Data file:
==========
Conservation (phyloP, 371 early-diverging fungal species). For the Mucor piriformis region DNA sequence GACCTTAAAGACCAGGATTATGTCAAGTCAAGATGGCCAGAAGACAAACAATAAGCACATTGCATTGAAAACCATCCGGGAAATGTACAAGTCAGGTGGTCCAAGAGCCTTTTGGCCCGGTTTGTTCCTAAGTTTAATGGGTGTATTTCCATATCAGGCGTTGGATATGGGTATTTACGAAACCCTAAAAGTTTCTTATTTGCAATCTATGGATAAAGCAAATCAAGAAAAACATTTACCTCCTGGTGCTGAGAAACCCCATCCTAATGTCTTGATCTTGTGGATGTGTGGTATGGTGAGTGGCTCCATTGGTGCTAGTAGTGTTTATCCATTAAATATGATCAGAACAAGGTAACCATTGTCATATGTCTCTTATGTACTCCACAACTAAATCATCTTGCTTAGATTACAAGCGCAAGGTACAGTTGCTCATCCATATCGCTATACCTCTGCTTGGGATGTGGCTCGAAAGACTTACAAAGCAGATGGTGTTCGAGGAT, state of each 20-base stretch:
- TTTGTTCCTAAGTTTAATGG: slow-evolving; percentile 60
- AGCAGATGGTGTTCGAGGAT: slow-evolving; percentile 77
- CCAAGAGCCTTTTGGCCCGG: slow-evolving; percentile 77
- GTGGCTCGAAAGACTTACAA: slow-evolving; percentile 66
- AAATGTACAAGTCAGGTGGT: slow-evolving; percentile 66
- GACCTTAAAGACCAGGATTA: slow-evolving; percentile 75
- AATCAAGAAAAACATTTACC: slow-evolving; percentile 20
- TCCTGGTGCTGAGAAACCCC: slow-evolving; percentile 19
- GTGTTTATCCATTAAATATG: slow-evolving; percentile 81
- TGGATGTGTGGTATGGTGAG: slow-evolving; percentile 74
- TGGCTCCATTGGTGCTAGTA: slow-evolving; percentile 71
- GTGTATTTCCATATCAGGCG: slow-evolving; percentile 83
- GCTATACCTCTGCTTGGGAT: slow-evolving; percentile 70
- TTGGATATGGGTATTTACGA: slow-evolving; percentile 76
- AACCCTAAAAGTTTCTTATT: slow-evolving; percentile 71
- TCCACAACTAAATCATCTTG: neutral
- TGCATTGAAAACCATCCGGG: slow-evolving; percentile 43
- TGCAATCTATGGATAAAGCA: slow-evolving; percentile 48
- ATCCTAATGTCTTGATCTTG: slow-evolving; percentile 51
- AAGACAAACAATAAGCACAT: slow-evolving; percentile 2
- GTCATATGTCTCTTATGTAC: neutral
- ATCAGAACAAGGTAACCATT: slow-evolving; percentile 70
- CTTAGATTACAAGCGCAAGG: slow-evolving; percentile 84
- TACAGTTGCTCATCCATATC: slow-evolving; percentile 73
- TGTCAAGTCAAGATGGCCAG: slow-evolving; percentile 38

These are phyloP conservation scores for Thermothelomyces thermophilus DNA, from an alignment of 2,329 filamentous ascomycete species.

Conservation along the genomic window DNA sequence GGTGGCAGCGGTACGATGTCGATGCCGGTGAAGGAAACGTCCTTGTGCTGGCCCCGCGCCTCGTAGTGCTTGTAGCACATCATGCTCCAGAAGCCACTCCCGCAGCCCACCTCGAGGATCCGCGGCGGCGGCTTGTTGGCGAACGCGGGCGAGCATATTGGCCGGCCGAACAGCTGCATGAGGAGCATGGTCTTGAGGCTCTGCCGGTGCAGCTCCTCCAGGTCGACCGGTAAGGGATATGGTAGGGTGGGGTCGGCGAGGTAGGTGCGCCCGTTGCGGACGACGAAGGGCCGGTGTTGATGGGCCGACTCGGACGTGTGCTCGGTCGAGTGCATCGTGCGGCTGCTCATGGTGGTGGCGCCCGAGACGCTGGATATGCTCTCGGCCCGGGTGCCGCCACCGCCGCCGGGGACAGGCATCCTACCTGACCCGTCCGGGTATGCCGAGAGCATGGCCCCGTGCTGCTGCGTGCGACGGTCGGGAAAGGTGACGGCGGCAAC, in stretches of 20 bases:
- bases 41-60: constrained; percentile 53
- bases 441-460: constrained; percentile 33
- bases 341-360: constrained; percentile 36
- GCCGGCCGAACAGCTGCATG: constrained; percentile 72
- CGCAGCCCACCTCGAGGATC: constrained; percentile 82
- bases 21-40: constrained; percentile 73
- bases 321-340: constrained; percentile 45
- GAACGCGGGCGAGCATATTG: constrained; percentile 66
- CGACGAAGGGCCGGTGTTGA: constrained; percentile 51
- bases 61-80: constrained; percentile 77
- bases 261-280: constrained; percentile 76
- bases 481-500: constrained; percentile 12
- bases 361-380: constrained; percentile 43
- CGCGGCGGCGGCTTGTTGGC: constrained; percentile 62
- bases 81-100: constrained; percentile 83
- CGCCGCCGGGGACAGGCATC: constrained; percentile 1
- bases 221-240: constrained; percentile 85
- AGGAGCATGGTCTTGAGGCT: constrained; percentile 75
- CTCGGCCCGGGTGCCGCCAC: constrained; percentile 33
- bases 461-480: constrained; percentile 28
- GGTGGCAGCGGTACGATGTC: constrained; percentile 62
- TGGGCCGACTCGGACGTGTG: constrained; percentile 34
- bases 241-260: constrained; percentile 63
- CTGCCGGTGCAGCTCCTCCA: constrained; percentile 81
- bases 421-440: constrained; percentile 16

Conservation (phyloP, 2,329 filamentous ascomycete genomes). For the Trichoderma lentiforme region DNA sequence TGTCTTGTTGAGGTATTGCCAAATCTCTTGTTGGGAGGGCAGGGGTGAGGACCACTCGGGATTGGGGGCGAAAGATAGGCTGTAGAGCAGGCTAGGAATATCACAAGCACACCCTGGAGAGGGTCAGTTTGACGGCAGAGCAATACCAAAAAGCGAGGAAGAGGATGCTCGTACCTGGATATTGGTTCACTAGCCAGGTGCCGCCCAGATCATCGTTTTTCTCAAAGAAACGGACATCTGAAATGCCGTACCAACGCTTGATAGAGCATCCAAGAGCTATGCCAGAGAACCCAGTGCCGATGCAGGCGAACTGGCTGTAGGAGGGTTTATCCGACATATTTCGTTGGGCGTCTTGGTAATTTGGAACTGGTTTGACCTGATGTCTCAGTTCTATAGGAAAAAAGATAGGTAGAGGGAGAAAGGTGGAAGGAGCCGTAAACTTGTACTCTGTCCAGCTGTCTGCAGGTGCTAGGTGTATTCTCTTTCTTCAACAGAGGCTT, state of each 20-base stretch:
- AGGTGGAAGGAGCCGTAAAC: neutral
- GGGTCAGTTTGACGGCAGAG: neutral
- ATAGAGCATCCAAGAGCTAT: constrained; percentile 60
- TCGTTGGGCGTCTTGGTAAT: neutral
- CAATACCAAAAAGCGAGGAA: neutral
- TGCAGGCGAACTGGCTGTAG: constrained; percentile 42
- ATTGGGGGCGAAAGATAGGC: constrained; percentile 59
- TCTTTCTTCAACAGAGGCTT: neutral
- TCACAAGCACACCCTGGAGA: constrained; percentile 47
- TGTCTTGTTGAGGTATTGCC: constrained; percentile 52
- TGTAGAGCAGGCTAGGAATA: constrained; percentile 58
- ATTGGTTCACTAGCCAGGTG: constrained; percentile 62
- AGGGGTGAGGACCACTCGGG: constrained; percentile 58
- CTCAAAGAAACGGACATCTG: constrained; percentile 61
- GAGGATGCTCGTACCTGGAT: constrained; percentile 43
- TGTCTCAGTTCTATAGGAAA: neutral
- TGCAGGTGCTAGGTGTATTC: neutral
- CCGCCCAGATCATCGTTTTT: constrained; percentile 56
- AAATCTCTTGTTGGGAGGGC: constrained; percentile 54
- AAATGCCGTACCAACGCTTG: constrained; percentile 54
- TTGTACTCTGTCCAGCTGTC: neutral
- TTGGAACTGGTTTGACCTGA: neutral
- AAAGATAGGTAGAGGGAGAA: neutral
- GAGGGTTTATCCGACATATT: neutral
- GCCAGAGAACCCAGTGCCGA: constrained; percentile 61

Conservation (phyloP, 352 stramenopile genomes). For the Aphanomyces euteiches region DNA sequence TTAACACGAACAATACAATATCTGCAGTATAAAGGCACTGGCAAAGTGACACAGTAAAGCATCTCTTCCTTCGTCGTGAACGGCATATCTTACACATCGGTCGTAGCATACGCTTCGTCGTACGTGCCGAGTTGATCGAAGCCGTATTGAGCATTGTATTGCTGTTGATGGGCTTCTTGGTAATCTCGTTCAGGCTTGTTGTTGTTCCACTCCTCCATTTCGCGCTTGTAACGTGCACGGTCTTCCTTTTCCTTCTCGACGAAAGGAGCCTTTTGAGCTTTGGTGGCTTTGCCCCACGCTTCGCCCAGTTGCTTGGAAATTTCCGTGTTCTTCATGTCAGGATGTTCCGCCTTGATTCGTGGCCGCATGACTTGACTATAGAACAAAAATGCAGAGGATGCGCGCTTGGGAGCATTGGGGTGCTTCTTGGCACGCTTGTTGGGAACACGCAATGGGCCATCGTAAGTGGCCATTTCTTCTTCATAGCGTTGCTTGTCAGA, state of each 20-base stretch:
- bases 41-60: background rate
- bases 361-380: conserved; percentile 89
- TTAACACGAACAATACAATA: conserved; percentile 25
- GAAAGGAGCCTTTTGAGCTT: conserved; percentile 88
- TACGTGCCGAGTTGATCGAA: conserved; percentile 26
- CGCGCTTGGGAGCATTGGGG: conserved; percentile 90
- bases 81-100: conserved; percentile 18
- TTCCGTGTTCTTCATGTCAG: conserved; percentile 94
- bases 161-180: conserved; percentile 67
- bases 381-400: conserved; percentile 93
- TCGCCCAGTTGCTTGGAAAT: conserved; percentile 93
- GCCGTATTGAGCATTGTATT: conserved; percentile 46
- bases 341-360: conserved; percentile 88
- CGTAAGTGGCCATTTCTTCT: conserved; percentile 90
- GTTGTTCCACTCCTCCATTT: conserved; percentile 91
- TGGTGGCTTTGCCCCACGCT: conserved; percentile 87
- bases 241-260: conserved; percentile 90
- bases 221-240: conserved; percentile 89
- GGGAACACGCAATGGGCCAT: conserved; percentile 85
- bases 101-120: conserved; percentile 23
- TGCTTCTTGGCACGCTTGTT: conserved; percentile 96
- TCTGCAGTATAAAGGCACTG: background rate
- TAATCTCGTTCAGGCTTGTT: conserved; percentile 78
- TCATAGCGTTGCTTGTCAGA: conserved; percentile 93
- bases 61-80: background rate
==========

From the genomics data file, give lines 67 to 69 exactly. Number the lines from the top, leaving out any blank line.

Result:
- AGGGGTGAGGACCACTCGGG: constrained; percentile 58
- CTCAAAGAAACGGACATCTG: constrained; percentile 61
- GAGGATGCTCGTACCTGGAT: constrained; percentile 43